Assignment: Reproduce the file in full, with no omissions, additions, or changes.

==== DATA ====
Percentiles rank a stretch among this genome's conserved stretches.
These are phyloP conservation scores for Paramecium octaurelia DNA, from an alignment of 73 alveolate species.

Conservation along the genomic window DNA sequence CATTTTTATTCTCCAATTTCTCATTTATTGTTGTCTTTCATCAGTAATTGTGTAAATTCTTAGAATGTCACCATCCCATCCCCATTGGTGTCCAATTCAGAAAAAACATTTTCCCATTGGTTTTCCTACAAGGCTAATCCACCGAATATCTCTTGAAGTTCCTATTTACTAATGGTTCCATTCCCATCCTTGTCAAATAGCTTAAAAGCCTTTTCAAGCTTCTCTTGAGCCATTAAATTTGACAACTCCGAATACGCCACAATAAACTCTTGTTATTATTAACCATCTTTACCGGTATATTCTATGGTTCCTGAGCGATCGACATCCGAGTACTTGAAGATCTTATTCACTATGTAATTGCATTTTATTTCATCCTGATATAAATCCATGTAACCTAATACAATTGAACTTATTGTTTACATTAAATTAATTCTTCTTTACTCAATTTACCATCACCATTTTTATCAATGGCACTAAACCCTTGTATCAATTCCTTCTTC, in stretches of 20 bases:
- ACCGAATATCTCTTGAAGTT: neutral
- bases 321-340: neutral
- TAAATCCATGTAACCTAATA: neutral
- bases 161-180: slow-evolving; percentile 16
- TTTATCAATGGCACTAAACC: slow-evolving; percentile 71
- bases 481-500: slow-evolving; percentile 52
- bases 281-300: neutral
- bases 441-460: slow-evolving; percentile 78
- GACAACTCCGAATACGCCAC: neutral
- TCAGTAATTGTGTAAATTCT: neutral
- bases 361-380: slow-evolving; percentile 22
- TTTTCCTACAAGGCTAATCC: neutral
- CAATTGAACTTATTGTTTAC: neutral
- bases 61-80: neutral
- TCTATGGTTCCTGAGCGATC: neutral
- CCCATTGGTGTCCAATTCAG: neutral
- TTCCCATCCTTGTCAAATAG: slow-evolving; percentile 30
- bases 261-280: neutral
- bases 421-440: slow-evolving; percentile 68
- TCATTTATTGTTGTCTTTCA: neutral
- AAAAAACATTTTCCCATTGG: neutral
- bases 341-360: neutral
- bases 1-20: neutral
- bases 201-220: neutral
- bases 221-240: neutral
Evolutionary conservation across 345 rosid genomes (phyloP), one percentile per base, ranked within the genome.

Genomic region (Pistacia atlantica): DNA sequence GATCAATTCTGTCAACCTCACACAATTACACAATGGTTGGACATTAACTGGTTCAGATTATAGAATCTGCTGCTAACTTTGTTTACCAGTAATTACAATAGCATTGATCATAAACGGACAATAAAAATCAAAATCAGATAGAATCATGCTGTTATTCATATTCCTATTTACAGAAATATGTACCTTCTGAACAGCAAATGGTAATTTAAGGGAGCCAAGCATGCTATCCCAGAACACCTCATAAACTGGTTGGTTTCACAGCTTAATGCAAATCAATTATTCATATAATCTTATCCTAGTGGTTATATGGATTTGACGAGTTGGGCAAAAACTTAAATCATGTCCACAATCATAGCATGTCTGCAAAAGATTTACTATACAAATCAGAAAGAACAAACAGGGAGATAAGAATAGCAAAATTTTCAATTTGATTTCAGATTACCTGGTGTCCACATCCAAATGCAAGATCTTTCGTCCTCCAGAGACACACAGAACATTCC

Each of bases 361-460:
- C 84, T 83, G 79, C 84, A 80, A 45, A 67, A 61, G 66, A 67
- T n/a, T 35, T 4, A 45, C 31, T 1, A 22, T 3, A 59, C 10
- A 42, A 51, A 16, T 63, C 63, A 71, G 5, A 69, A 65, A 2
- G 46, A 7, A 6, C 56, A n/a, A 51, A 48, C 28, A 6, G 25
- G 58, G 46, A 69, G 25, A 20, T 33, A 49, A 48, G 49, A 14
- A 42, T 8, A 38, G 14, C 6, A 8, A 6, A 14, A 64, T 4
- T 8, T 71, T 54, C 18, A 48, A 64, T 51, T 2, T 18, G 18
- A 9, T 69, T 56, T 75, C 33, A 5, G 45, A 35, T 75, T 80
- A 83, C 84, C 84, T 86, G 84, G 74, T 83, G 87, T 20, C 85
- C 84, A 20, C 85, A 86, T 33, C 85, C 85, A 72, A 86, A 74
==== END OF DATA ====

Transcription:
Percentiles rank a stretch among this genome's conserved stretches.
These are phyloP conservation scores for Paramecium octaurelia DNA, from an alignment of 73 alveolate species.

Conservation along the genomic window DNA sequence CATTTTTATTCTCCAATTTCTCATTTATTGTTGTCTTTCATCAGTAATTGTGTAAATTCTTAGAATGTCACCATCCCATCCCCATTGGTGTCCAATTCAGAAAAAACATTTTCCCATTGGTTTTCCTACAAGGCTAATCCACCGAATATCTCTTGAAGTTCCTATTTACTAATGGTTCCATTCCCATCCTTGTCAAATAGCTTAAAAGCCTTTTCAAGCTTCTCTTGAGCCATTAAATTTGACAACTCCGAATACGCCACAATAAACTCTTGTTATTATTAACCATCTTTACCGGTATATTCTATGGTTCCTGAGCGATCGACATCCGAGTACTTGAAGATCTTATTCACTATGTAATTGCATTTTATTTCATCCTGATATAAATCCATGTAACCTAATACAATTGAACTTATTGTTTACATTAAATTAATTCTTCTTTACTCAATTTACCATCACCATTTTTATCAATGGCACTAAACCCTTGTATCAATTCCTTCTTC, in stretches of 20 bases:
- ACCGAATATCTCTTGAAGTT: neutral
- bases 321-340: neutral
- TAAATCCATGTAACCTAATA: neutral
- bases 161-180: slow-evolving; percentile 16
- TTTATCAATGGCACTAAACC: slow-evolving; percentile 71
- bases 481-500: slow-evolving; percentile 52
- bases 281-300: neutral
- bases 441-460: slow-evolving; percentile 78
- GACAACTCCGAATACGCCAC: neutral
- TCAGTAATTGTGTAAATTCT: neutral
- bases 361-380: slow-evolving; percentile 22
- TTTTCCTACAAGGCTAATCC: neutral
- CAATTGAACTTATTGTTTAC: neutral
- bases 61-80: neutral
- TCTATGGTTCCTGAGCGATC: neutral
- CCCATTGGTGTCCAATTCAG: neutral
- TTCCCATCCTTGTCAAATAG: slow-evolving; percentile 30
- bases 261-280: neutral
- bases 421-440: slow-evolving; percentile 68
- TCATTTATTGTTGTCTTTCA: neutral
- AAAAAACATTTTCCCATTGG: neutral
- bases 341-360: neutral
- bases 1-20: neutral
- bases 201-220: neutral
- bases 221-240: neutral
Evolutionary conservation across 345 rosid genomes (phyloP), one percentile per base, ranked within the genome.

Genomic region (Pistacia atlantica): DNA sequence GATCAATTCTGTCAACCTCACACAATTACACAATGGTTGGACATTAACTGGTTCAGATTATAGAATCTGCTGCTAACTTTGTTTACCAGTAATTACAATAGCATTGATCATAAACGGACAATAAAAATCAAAATCAGATAGAATCATGCTGTTATTCATATTCCTATTTACAGAAATATGTACCTTCTGAACAGCAAATGGTAATTTAAGGGAGCCAAGCATGCTATCCCAGAACACCTCATAAACTGGTTGGTTTCACAGCTTAATGCAAATCAATTATTCATATAATCTTATCCTAGTGGTTATATGGATTTGACGAGTTGGGCAAAAACTTAAATCATGTCCACAATCATAGCATGTCTGCAAAAGATTTACTATACAAATCAGAAAGAACAAACAGGGAGATAAGAATAGCAAAATTTTCAATTTGATTTCAGATTACCTGGTGTCCACATCCAAATGCAAGATCTTTCGTCCTCCAGAGACACACAGAACATTCC

Each of bases 361-460:
- C 84, T 83, G 79, C 84, A 80, A 45, A 67, A 61, G 66, A 67
- T n/a, T 35, T 4, A 45, C 31, T 1, A 22, T 3, A 59, C 10
- A 42, A 51, A 16, T 63, C 63, A 71, G 5, A 69, A 65, A 2
- G 46, A 7, A 6, C 56, A n/a, A 51, A 48, C 28, A 6, G 25
- G 58, G 46, A 69, G 25, A 20, T 33, A 49, A 48, G 49, A 14
- A 42, T 8, A 38, G 14, C 6, A 8, A 6, A 14, A 64, T 4
- T 8, T 71, T 54, C 18, A 48, A 64, T 51, T 2, T 18, G 18
- A 9, T 69, T 56, T 75, C 33, A 5, G 45, A 35, T 75, T 80
- A 83, C 84, C 84, T 86, G 84, G 74, T 83, G 87, T 20, C 85
- C 84, A 20, C 85, A 86, T 33, C 85, C 85, A 72, A 86, A 74